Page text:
6 March 2024

Wine Wednesday


Champagne, wine, beer and other drinks are set out for the evening's first screening at one of the many small art house cinémas that dot the Latin Quarter.


While living on the coast in the north of Spain years ago it was easy to get to Paris by train, and sometimes, with friends, we'd treat ourselves to a weekend of "movie marathons" at those easy-to-miss theaters on Left Bank side streets known for showcasing off-the-radar quality international indie films and filmmakers.

 Upon arriving in Paris the first order of the day was to head for a kiosk to buy the latest copy of Pariscope or L'Officiel des Spectacles, weekly magazines that list all the movies in the city, then, over breakfast, make a game plan of what to see and in what order. The films we were looking for - whether from the U.S., the U.K., Germany, Japan, Italy… - would be left intact in their original languages (labeled V.O. for "version originale"), something that was not an option at most theaters in Barcelona, which was closer but did not have the variety of films that Paris did. Whatever the original language, it was vital to hear the actors' true voices and not have to endure badly synchronized translations of dubbed versions. And, as most of the titles we chose were already in English, distracting subtitles would not be an issue. - BPJ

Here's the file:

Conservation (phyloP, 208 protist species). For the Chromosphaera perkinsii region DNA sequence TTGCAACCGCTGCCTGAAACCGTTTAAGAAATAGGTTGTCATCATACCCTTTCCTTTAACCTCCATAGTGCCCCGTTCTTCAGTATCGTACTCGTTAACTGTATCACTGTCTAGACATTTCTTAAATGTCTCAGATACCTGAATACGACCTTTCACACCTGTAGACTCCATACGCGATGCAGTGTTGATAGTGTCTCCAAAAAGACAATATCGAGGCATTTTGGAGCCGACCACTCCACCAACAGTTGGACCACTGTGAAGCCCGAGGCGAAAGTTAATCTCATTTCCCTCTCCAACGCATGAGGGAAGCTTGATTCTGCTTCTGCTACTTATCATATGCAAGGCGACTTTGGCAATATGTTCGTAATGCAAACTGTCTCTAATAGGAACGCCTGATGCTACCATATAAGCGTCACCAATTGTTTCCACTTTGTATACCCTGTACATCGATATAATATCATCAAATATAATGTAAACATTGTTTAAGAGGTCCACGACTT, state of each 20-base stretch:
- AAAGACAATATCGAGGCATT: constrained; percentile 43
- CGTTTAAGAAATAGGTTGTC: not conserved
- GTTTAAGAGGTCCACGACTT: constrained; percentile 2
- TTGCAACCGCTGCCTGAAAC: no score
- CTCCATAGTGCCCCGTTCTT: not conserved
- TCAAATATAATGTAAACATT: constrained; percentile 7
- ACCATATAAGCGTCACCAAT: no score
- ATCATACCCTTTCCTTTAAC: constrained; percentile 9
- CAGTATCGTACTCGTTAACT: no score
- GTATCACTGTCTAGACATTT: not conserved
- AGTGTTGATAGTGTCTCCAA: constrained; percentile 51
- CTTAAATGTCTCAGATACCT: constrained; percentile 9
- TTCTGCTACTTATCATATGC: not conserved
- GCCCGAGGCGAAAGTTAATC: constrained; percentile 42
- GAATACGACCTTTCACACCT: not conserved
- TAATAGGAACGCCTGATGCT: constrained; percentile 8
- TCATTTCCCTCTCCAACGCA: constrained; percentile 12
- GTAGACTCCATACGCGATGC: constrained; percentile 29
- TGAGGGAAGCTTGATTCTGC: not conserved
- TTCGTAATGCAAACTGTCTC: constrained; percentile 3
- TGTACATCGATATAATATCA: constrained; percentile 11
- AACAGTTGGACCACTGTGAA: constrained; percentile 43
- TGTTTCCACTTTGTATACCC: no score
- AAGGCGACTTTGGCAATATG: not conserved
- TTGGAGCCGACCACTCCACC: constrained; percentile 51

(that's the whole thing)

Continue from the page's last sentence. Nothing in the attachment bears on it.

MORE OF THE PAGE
Below: some of the cinémas that have survived

Quartier Latin:
 Cinéma Le Champo
Cinéma Saint-André-des-Arts
Christine Cinéma Club
Le Reflet Médicis
La Filmothèque du Quartier Latin
Studio Galande - besides a roster of independent films, "The Rocky Horror Picture Show” in V.O. w/performances every Friday and Saturday night. Bring a bottle of water and rice

Studio 28 - cinéma interior by Jean Cocteau - bar w/charming tea salon / courtyard 

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